Ethics Commission meets in Madrid
The FIDE Ethics Commission (ETH) recently met in Madrid, Spain to decide a number of disciplinary cases and to conduct a hearing in two cases of alleged cheating.
In case 1/2016 (R Smith / Trinidad & Tobago Chess Association) the ETH held that the matter, arising from a suspension imposed by the TTCA against Mr Smith, was a national case and the ETH lacked the necessary jurisdiction to intervene. The complaint of Mr Smith was thus held to be not admissible and the case was dismissed.
In case 4/2016 (S Al Afoo / Asian Chess Federation officials and the Bahrain Mind Sports Association) the respondents were found not guilty by the ETH regarding the complaint that financial assistance had been given to influence elections.
The ETH also arrived at provisional findings in case 3/2015 (M Sandu / 15 other players) relating to false accusations of cheating that were allegedly made in the 2015 European Individual Women’s Chess Championship. The final verdict will be announced soon once the players have had a chance of making further representations.
A hearing was necessary in the cheating cases 8/2015 (I Tetimov) and 2/2016 (A Ricciardi) to receive the expert evidence of two computer science and mathematics experts in the persons of Prof Kenneth Regan (USA) and Dr Mark Watkins (AUS). Also present was Mr Israel Gelfer, the chairman of the FIDE Anti-Cheating Commission. The two accused players chose not to attend. Relying in part on the expert evidence of an extremely high statistical probability of cheating, based amongst other things on move matching with the best moves as suggested by a number of chess engines, the ETH found both players guilty of cheating and sanctioned them with a 2 year ban each.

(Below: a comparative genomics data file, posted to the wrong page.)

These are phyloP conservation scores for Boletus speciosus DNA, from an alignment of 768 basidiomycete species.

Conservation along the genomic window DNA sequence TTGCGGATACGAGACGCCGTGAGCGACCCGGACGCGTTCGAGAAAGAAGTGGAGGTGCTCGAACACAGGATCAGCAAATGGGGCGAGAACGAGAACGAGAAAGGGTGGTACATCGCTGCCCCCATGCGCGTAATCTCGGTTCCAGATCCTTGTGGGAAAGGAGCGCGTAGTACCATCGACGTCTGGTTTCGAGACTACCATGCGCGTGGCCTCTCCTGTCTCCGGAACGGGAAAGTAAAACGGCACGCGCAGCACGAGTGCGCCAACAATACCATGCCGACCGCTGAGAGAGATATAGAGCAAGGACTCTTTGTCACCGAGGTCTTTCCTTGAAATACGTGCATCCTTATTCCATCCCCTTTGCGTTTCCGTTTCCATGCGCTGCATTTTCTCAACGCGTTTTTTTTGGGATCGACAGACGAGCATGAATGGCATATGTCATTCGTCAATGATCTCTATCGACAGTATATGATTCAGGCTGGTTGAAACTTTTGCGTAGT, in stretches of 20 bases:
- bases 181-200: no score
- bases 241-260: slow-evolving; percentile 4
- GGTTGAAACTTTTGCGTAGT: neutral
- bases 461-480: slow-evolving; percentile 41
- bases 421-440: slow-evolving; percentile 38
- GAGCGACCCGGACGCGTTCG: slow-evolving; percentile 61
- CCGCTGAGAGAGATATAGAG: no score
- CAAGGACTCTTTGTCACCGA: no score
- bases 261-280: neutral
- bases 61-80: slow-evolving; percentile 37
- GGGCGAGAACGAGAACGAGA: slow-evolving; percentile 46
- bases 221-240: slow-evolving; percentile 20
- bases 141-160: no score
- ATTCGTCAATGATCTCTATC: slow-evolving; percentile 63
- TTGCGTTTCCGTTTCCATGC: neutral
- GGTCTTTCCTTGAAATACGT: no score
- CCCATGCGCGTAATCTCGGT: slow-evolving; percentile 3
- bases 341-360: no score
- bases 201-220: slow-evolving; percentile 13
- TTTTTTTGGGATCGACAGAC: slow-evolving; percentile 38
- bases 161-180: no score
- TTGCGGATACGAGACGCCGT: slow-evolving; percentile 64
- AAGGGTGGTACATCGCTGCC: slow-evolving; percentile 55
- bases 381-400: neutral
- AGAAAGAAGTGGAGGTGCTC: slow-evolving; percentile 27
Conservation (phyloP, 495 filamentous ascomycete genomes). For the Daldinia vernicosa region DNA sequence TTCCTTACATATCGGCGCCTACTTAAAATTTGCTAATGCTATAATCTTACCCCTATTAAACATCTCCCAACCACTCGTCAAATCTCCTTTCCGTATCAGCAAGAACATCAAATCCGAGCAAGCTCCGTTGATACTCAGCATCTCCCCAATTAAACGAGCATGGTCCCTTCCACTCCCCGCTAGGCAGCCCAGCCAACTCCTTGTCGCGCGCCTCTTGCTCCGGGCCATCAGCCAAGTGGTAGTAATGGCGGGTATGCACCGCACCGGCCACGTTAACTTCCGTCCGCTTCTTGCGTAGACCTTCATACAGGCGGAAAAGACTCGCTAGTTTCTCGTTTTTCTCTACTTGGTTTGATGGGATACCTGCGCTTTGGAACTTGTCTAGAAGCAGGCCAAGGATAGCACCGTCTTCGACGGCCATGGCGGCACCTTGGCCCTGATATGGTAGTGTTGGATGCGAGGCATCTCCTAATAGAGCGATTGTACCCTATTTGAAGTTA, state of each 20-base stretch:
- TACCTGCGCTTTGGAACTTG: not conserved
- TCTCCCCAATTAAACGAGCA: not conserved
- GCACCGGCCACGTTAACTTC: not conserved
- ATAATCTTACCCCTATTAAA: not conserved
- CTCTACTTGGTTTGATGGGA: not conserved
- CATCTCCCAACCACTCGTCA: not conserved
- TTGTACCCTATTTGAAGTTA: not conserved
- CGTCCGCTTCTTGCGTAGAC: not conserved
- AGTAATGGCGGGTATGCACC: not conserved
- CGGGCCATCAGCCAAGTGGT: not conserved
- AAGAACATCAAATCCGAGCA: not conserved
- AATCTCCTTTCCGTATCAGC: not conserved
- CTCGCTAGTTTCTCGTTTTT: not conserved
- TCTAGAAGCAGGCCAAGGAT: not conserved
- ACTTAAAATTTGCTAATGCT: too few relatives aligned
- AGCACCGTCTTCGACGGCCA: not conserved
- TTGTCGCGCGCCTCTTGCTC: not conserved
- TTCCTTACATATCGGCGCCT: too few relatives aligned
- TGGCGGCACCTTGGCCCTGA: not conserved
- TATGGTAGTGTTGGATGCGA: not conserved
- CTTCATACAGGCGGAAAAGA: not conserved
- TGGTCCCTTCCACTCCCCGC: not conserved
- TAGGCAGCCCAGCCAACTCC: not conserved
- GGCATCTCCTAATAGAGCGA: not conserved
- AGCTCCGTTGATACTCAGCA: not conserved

The ETH also discussed its continuing investigation in case 5/2016 which looks into the matter of fictitious invoices which were issued to the Bulgarian Chess Federation in the years 2011 – 2014 by perpetrators abusing the name of the European Chess Union. This matter remains the only unfinished case after the Madrid meeting. Further information relating to the decided cases can be found in the decisions as published on the ETH webpage. The full motivation for the decisions in cases 3/2015, 8/2015 and 2/2016 will also be published in due course given the general interest and precedential value of these cases.
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